• Date unknown - Amelia Driade's memoir of survivorship Even The Mice Wear Masks won the Gloriana Prize for Literature.
  • December 9th - The Speedy Taco fast food chain introduced a new dish, the seafood burrito. This burrito came in three varieties: crab, fish, and so-called succulent shrimp. As the burritos cost eighty-nine cents a piece, there was immediate suspicion as to the quality of the ingredients. The crab proved to be artificial. The fish was invasive Snakehead. And the succulent shrimp was, in fact, perfectly ordinary frozen shrimp. Albeit those that had broken up in shipping, and could not be sold at restaurants. "The truly astonishing thing here, is that they were really shrimp," said one health inspector. "It's actually pretty edible." Of the three, only the Snakehead fish taco remains on the menu to this day. Investigation revealed that Speedy Taco was actually being paid to haul the invasive fish away from storm drains and so were making a substantial profit on both ends of the supply chain. While consumers might have balked at eating a fish that consumed farm waste and had rudimentary lungs, Snakehead was re-branded as Troyzantium Lake Bass and became a multi-billion dollar industry.


  • Date unknown - Johnny Stone, one of the great musical icons of the 20th century, died in that regrettable incident, which, out of respect for his family, we shall not describe here. The circumstances were, in any event, somewhat mysterious and the goat has refused all interviews.
  • January 13: A bank was robbed in the small town of Gant. Police received an anonymous tip-off some days later and raided a farmstead outside of Gant, finding a man in a badger mask seated on the front porch, with a shotgun across his lap.
  • April 14th - The Snugglebug Sleepwear Factory exploded following a gas leak. No one was hurt, but brightly colored pajama bottoms rained down across the city, clogging the Autumn River for some days.
  • September 8th - The movie “Sun Weasels” was released. The premise was that humanity was afflicted with a terrible disease, causing the victim’s skin to break into lesions when exposed to sunlight. The lesions would then swell and badly animated weasel-like creatures would erupt from the sores, killing everyone in their path.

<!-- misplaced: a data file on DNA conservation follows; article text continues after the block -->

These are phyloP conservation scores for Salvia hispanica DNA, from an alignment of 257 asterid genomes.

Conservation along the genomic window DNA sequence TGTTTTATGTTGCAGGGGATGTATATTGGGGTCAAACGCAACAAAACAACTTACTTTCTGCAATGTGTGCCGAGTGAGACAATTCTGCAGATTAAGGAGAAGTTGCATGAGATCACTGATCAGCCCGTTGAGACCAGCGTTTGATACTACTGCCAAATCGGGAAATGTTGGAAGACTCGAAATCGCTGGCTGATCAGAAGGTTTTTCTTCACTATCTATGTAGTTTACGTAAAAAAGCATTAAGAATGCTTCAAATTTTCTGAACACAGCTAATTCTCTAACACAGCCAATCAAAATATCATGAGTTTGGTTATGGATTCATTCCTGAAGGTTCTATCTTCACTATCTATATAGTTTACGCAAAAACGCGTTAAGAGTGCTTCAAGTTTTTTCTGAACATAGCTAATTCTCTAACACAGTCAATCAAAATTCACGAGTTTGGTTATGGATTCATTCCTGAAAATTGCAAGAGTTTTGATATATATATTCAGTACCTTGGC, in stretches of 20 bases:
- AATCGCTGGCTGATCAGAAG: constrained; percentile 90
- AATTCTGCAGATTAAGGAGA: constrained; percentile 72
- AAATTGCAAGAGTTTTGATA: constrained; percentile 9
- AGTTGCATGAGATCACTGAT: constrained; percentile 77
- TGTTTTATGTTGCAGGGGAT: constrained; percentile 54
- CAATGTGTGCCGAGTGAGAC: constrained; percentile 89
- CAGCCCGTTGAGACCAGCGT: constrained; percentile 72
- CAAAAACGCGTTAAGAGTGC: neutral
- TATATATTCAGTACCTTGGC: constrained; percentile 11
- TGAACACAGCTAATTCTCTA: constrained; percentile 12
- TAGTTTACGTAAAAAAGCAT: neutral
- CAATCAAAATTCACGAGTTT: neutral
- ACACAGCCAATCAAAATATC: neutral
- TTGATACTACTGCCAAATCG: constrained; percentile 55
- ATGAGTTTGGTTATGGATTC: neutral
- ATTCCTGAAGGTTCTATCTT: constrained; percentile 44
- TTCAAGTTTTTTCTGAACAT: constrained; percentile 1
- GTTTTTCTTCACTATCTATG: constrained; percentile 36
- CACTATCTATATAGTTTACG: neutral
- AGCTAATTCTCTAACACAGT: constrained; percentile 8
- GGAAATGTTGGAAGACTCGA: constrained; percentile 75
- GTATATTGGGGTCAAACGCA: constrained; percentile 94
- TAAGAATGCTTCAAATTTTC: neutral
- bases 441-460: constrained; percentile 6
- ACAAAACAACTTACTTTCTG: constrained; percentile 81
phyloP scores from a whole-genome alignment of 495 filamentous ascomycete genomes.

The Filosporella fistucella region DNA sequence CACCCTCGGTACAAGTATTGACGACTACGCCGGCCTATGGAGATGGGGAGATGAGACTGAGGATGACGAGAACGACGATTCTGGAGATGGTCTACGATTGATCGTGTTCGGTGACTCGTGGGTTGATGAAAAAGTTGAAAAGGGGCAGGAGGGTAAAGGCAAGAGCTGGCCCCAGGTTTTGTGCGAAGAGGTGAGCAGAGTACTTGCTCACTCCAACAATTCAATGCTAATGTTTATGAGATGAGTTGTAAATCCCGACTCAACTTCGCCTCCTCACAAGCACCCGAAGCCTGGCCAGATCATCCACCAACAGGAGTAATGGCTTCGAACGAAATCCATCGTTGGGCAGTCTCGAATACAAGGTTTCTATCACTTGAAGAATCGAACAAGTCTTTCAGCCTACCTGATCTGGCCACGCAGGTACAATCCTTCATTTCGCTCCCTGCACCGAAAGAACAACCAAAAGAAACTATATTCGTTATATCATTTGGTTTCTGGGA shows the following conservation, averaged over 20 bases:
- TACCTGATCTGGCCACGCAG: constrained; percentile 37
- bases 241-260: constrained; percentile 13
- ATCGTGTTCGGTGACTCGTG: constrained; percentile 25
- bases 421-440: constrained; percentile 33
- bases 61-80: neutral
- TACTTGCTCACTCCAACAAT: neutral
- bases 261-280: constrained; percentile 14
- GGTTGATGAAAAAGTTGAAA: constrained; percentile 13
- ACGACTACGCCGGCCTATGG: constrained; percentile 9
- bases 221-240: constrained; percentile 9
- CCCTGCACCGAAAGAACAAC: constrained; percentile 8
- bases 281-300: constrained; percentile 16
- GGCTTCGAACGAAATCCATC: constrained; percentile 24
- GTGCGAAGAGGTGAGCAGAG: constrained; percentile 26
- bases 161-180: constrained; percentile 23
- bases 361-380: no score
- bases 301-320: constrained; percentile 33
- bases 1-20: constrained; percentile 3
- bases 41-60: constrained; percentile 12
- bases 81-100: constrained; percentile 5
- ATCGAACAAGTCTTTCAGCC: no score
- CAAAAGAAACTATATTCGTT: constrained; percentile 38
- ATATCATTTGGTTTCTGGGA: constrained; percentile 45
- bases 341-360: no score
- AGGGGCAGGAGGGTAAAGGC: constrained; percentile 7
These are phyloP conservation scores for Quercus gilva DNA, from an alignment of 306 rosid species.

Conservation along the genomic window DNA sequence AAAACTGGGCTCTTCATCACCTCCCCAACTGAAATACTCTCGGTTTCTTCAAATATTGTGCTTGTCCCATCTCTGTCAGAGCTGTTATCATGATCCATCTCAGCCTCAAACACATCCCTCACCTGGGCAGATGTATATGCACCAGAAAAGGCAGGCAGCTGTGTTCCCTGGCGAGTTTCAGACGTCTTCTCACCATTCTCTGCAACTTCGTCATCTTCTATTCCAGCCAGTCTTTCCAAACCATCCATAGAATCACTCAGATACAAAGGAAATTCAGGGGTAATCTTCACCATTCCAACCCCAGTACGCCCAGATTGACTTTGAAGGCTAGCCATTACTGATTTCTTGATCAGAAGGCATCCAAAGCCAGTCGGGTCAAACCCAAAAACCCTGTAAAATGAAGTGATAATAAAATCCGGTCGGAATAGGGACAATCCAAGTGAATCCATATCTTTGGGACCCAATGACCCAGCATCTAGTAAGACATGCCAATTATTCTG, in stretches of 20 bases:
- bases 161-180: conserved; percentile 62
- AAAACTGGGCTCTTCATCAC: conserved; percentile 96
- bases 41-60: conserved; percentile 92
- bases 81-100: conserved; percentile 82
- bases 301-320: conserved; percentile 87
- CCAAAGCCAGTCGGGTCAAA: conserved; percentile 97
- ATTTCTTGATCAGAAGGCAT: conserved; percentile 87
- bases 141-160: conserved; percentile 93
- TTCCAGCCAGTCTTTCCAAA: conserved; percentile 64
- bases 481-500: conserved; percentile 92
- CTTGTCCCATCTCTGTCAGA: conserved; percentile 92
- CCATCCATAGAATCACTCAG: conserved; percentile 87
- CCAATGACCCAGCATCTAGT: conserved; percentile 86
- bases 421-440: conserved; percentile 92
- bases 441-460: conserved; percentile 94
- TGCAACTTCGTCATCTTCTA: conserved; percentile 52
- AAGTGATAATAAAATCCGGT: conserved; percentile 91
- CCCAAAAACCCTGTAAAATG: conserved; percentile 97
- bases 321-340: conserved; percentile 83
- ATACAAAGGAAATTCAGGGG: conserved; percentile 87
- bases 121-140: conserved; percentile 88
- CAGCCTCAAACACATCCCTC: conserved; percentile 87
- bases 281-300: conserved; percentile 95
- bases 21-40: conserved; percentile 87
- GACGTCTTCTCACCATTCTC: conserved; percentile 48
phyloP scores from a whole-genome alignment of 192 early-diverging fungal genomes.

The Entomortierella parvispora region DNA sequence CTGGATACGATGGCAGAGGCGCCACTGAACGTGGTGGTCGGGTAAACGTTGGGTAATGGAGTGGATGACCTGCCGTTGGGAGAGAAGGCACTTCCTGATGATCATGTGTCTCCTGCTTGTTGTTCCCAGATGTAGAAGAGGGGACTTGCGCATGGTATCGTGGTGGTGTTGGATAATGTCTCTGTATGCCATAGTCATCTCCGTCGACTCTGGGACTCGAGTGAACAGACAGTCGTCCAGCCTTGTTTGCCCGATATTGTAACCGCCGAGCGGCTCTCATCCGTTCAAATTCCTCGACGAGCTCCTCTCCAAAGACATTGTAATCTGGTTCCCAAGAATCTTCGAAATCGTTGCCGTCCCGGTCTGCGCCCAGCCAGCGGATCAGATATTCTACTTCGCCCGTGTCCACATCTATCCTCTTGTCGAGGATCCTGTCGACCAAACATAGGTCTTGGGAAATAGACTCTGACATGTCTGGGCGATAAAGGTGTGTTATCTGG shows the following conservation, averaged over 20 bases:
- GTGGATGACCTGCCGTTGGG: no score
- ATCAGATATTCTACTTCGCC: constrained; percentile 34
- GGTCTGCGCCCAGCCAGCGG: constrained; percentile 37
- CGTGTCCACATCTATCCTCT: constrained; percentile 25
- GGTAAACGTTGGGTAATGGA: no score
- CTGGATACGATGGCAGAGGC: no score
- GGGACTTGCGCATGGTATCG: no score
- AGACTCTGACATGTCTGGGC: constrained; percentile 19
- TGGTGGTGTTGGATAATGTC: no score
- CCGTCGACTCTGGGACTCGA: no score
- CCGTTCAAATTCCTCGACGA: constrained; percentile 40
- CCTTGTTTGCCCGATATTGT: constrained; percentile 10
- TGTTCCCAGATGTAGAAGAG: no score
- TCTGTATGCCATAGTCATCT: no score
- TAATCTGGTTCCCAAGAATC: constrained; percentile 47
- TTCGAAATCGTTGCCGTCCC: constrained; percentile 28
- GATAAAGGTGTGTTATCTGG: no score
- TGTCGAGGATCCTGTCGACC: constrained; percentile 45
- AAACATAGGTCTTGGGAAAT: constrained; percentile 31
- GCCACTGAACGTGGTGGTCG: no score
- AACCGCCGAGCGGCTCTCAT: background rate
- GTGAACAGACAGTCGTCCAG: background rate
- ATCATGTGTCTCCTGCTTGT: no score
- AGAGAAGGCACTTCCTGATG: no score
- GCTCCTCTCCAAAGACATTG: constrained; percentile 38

• May 11th - A monument was removed from a small park in the town of Gant. The monument claimed that it was the birthplace of the great battle-linguist, Lord Stephen the Collator. There are no records that Lord Stephen came within a hundred miles of the town, and the monument was mostly likely erected in a fit of great patriotism and poor research sometimes in the 1940s.
  • November 22nd - The Wincing Whippet Candle Company introduced a line of scented candles aimed at the male consumer. With the tagline “Flowers are for girls,” the Wincing Whippet line included such scents as “Salt Air,” “Smoke & Leather,” “New Car” and “Extremely Manly Cookies.” Wincing Whippet changed hands several times and the ad campaign was discontinued as offensive. Most of the original scents are no longer available, although “Extremely Manly Cookies” can still be purchased under the new trade name “Mom’s Fresh Baked Chocolate Chip.”
  • August 8th - A man in a badger suit robbed the Gloomtrust Bank in the city’s financial district. He got away with less than five hundred dollars, but the badger suit became a running joke for late night talk show hosts for weeks to come.


  • January 18th - A young woman receiving a tattoo briefly had one of the syllables spoken at the creation of the universe inscribed upon her flesh. Her design was the logo of a popular band, but because the woman was holding her arm at an uncomfortable angle and had to pause to stretch her elbow, the finished lines displayed the syllable in the ancient language of quasars.
  • September 1st - A thirty-point deer was seen in the woods outside the town of Shaggy Corners. Photographs confirmed that the deer, which had a gigantic, asymmetric crown of antlers, was in fact a doe. The deer was nicknamed “The Emperor Doe” and was given protection by the crown as a rare and beautiful national treasure.
  • October 7th - A pond full of cattails came to life and became tall green-and-brown women. They danced six square dances and one tango, their hair shedding fluff into the breeze, then went back to being cattails.


  • May 21st - A kombucha culture, belonging to a woman who called herself Starflower Rising, achieved sentience. It bided its time for some months, composing increasingly hostile haiku, before making a break for freedom by knocking its jar over and escaping into the sewers. The mole people report that the culture, which calls itself “The Mother of Anguish,” is still there, and still very angry about something.
  • June 13th - People began receiving fortunes in fortune cookies which had only a date on them. The dates were all different. Most probably ignored the cookies as a misprint, but a few individuals kept records of the event and reported them to the press. The cookies were traced back to a particular factory, where one of the machines had been left on all night.
  • October 22nd - The Notorious Sisterhood, the famed guild of prostitutes, manipulated the votes in Parliament by the simple expedient of taking away the pants of various clients and refusing to return them. They then photographed these clients — all of whom were highly placed lobbyists — and informed them that they would now be lobbying for the Wetlands Restoration Act or they would be very sorry. The Act, which had been in danger of failure, passed by an overwhelming majority.